Spontaneous Remission Occurs in Majority of Depression Cases

Spontaneous remission refers to the achievement of subclinical levels of physical or psychological symptoms of a specific condition without the aid of psychological, medical, or pharmacological treatment. In depression, spontaneous remission has been the topic of recent research, with an emphasis on the role and necessity of treatment. Some research has suggested that intervention is not necessary to achieve remission in all cases, while other research has underscored the importance of mental health treatment for depression.

To explore this issue further, Harvey A. Whiteford of the Policy and Evaluation Group at the Queensland Centre for Mental Health Research in Australia recently conducted an analysis on 19 existing studies to determine the rate of spontaneous remission in untreated major depression. Whiteford found looked at adults, children, and elderly individuals with depression that were waitlisted or who served as controls in clinical studies. He evaluated remission based on symptom severity over a one year period.

The results revealed that 23% of adults will experience remission of depression without treatment in three months, 32% in six months and 53% in a year. Whiteford found that children and adolescents were more likely to achieve remission without treatment than adults. They also achieved remission sooner than adults did during the 12-month period.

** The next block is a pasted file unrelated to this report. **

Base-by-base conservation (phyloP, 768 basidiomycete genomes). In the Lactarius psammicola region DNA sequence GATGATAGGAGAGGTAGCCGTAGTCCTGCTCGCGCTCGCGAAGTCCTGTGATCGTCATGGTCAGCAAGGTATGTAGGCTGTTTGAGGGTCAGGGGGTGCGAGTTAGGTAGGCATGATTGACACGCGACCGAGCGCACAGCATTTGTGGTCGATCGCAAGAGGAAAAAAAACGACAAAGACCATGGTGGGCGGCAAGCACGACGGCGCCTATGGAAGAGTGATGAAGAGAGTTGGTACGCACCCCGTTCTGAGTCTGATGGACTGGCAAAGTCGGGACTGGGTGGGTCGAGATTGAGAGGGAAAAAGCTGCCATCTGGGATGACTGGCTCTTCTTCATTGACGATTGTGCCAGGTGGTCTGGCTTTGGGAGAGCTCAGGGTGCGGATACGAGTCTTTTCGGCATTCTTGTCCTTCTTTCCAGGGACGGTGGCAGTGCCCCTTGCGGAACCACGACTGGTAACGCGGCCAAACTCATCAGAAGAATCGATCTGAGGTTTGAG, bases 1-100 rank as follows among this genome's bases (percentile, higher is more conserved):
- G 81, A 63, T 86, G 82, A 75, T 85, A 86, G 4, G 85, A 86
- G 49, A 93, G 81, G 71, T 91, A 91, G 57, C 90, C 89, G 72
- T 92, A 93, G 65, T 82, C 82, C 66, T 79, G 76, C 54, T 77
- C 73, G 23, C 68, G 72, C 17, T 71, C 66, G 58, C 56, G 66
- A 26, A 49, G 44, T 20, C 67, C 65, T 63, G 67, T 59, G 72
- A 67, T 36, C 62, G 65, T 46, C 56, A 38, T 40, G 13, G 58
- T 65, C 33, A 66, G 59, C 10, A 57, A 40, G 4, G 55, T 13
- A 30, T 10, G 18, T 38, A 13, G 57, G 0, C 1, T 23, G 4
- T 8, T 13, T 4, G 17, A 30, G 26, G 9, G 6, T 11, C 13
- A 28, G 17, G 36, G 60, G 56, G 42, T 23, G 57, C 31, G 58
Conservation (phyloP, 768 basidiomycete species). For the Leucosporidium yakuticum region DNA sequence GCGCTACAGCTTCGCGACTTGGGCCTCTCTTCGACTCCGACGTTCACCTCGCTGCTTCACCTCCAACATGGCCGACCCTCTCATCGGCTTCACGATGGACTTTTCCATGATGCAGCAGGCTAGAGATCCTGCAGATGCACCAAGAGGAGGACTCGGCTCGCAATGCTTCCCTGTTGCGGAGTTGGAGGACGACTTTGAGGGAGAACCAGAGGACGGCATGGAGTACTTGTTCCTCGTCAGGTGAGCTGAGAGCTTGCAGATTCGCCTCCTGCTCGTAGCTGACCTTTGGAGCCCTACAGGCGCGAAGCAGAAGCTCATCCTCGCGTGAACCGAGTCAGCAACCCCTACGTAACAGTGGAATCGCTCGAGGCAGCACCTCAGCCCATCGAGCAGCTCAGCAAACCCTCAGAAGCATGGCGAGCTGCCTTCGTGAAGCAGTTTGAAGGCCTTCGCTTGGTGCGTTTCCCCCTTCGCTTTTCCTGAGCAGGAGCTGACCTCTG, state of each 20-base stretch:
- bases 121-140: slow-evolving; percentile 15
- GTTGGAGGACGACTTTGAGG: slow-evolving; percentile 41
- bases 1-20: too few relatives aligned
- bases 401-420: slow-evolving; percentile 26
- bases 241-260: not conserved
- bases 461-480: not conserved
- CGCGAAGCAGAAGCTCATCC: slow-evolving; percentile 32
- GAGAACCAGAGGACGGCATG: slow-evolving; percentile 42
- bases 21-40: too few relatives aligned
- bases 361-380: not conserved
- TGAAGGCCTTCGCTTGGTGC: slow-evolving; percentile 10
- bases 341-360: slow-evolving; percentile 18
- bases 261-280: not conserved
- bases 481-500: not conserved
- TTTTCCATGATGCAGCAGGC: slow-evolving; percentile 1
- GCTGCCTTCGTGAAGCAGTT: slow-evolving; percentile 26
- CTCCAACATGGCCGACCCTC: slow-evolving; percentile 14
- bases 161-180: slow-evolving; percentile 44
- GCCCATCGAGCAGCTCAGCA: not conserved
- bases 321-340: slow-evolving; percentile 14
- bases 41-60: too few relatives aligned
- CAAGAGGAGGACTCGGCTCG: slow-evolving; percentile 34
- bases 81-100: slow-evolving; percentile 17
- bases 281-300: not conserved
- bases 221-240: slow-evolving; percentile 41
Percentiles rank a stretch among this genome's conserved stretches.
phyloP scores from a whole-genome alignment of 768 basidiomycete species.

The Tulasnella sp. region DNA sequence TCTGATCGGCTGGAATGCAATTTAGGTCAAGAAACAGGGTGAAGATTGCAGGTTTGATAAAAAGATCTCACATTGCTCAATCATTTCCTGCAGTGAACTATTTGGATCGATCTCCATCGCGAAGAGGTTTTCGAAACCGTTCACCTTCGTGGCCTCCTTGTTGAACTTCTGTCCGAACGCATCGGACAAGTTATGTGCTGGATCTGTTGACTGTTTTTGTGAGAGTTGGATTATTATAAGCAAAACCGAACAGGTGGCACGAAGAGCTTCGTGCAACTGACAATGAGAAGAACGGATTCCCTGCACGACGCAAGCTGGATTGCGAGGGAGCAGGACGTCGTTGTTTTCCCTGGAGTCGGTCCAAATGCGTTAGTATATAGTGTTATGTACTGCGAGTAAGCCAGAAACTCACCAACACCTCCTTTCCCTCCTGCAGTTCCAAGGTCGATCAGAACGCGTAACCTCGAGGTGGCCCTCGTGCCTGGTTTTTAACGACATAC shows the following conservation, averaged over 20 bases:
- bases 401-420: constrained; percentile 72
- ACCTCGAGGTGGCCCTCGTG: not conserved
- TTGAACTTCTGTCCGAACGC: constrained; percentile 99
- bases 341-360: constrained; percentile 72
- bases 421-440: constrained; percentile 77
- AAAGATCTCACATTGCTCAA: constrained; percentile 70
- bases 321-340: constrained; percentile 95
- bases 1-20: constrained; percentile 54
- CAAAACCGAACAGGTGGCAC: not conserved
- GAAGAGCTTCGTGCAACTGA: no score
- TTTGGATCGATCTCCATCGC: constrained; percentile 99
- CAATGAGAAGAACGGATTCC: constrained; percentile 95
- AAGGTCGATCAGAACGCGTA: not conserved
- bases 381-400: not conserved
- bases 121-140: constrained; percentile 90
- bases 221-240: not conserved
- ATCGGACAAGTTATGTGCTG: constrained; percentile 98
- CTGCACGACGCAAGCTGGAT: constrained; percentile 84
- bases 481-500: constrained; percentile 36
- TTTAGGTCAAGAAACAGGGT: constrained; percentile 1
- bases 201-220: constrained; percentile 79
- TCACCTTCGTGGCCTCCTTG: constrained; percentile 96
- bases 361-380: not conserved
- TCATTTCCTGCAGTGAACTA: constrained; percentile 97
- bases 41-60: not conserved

When symptom severity was examined, it was revealed that individuals with severe symptoms were 25% less likely to remit than those with only mild symptoms of depression. Factors that affect symptom severity, along with personal treatment preferences and barriers to treatment, could also affect remission and choice to treat. Although not explored in this study, these factors should be examined in future work.

The findings presented here provide new direction for clinicians working with depressed clients. The results support a wait and see approach for treating some cases of depression, and in particular, cases with mild and moderate symptoms. Doing so could make critical resources more available to high risk clients.

Whiteford added, “Resources should be directed towards those with greatest need, for example those experiencing more severe depression and those whose symptoms are likely to persist or reoccur.” These findings are novel and because this research is a relatively new avenue of exploration, these results should be further validated before suggestions are fully implemented in clinical settings.

Reference:
Whiteford, H. A., et al. (2013). Estimating remission from untreated major depression: A systematic review and meta-analysis. Psychological Medicine 43.8 (2013): 1569-85. ProQuest. Web.

© Copyright 2013 GoodTherapy.org. All rights reserved.

The preceding article was solely written by the author named above. Any views and opinions expressed are not necessarily shared by GoodTherapy.org. Questions or concerns about the preceding article can be directed to the author or posted as a comment below.

  • 6 comments
  • Leave a Comment
  • Todd

    Todd

    September 13th, 2013 at 10:56 AM